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Infect Immun. 2000 Aug;68(8):4470-6.

Adaptive immunity against Listeria monocytogenes in the absence of type I tumor necrosis factor receptor p55.

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Interdisciplinary Graduate Program in Immunology, University of Iowa, Iowa City, Iowa 52242, USA.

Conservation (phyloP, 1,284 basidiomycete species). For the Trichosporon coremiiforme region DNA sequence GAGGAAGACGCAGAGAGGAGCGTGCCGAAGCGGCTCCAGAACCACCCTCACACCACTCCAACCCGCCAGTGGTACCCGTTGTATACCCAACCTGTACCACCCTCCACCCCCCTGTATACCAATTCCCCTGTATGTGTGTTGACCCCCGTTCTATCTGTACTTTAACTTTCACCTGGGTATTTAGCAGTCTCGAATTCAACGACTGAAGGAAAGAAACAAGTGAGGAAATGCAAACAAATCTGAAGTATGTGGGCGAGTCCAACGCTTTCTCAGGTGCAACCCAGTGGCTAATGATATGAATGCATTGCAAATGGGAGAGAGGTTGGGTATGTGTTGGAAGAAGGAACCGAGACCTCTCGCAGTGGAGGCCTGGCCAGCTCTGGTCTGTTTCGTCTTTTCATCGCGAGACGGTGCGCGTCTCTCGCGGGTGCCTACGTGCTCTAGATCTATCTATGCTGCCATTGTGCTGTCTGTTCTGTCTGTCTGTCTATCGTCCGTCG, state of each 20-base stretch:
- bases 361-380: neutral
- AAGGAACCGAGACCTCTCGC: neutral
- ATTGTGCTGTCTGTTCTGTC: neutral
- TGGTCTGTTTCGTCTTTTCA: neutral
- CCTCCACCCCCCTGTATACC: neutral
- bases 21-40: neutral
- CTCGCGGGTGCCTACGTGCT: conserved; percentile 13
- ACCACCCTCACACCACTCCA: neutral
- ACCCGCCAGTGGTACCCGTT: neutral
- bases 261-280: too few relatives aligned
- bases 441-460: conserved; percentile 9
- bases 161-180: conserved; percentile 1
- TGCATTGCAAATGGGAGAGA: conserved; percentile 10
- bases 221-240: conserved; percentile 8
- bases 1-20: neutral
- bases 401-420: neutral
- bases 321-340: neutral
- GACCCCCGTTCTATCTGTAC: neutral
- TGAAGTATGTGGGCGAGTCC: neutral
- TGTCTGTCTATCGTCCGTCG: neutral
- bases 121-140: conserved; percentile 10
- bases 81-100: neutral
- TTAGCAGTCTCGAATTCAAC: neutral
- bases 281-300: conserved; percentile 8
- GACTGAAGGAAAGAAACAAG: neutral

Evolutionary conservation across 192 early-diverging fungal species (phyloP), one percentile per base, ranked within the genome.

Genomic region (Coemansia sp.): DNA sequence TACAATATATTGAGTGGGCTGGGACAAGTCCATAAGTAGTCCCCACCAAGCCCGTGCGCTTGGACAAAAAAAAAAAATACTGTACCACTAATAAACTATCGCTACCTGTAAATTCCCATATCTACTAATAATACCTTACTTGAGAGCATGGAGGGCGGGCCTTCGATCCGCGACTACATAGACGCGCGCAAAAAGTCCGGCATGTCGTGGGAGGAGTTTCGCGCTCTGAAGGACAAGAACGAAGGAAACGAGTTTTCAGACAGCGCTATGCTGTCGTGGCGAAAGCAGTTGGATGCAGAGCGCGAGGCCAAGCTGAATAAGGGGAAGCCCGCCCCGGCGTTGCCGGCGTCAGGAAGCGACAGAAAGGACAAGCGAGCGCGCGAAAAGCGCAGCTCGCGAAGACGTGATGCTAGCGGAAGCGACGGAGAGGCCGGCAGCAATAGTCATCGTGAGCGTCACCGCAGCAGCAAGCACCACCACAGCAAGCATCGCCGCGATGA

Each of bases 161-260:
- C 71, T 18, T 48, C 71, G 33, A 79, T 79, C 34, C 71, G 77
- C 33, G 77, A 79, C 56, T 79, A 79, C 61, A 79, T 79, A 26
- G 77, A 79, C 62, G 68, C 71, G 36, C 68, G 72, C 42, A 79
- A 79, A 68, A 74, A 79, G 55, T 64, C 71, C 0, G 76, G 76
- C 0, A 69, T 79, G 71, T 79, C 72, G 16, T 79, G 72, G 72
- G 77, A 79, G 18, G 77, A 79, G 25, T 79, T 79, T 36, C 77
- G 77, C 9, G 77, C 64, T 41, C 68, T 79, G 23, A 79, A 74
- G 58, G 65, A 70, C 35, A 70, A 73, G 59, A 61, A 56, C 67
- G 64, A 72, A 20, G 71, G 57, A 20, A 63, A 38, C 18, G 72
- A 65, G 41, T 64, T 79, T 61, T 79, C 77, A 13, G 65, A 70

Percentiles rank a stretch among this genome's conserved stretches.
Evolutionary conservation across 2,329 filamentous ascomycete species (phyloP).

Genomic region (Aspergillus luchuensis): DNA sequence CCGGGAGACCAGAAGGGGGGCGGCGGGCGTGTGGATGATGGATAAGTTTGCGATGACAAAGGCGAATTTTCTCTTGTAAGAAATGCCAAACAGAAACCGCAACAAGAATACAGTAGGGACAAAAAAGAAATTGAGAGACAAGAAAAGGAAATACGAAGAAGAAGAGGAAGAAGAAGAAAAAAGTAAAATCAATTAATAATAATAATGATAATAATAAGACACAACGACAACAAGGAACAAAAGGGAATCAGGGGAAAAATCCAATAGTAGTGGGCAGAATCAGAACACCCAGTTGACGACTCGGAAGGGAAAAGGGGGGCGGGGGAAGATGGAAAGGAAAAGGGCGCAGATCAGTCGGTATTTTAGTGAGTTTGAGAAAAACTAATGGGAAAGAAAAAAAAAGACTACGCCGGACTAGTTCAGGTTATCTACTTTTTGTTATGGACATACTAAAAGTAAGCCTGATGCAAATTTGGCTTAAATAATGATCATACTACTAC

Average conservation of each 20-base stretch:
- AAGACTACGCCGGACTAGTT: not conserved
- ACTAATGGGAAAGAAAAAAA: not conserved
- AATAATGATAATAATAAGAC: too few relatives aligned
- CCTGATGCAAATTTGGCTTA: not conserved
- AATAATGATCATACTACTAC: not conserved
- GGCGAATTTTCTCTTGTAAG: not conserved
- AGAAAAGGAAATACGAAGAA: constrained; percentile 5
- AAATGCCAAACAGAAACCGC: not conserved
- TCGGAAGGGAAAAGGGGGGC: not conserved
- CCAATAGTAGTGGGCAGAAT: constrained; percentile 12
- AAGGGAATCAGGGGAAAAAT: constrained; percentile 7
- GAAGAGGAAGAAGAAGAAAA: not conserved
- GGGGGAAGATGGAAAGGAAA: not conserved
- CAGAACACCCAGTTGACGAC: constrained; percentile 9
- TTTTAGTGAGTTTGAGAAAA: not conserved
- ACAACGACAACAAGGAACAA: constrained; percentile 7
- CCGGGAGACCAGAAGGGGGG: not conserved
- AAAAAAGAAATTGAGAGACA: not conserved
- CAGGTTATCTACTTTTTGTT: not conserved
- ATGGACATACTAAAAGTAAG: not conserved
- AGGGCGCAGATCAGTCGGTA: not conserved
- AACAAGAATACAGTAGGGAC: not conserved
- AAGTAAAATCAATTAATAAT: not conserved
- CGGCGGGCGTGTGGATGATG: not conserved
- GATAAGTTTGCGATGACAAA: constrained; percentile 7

Tumor necrosis factor (TNF) and the type I TNF receptor (TNFRI), p55, are critical for resistance against primary infections with the intracellular bacterial pathogen Listeria monocytogenes. Importantly, however, susceptibility to primary listeriosis in cytokine-deficient mice does not preclude the development or expression of effective adaptive immunity against virulent L. monocytogenes. We used TNFRI(-/-) mice to study adaptive antilisterial immunity in the absence of interactions between TNF and TNFRI. Our experiments indicate that TNFRI(-/-) mice survive and clear high-dose challenges with an attenuated strain of L. monocytogenes that is incapable of cell-to-cell spread. Furthermore, TNFRI(-/-) mice immunized with attenuated L. monocytogenes go on to develop potent adaptive immunity to subsequent high-dose challenges with virulent L. monocytogenes. Interestingly, CD8(+) T-cell depletion in vivo inhibits immunity to L. monocytogenes in the spleen but not in the liver of TNFRI(-/-) mice. The adaptive immune response in these animals is characterized by activation of listeriolysin O-specific CD8(+) T cells, which are capable of transferring antilisterial immunity to naive wild-type C57BL/6 host mice. These experiments demonstrate the development and expression of potent CD8(+) T-cell-mediated antilisterial immunity in the absence of TNFRI.

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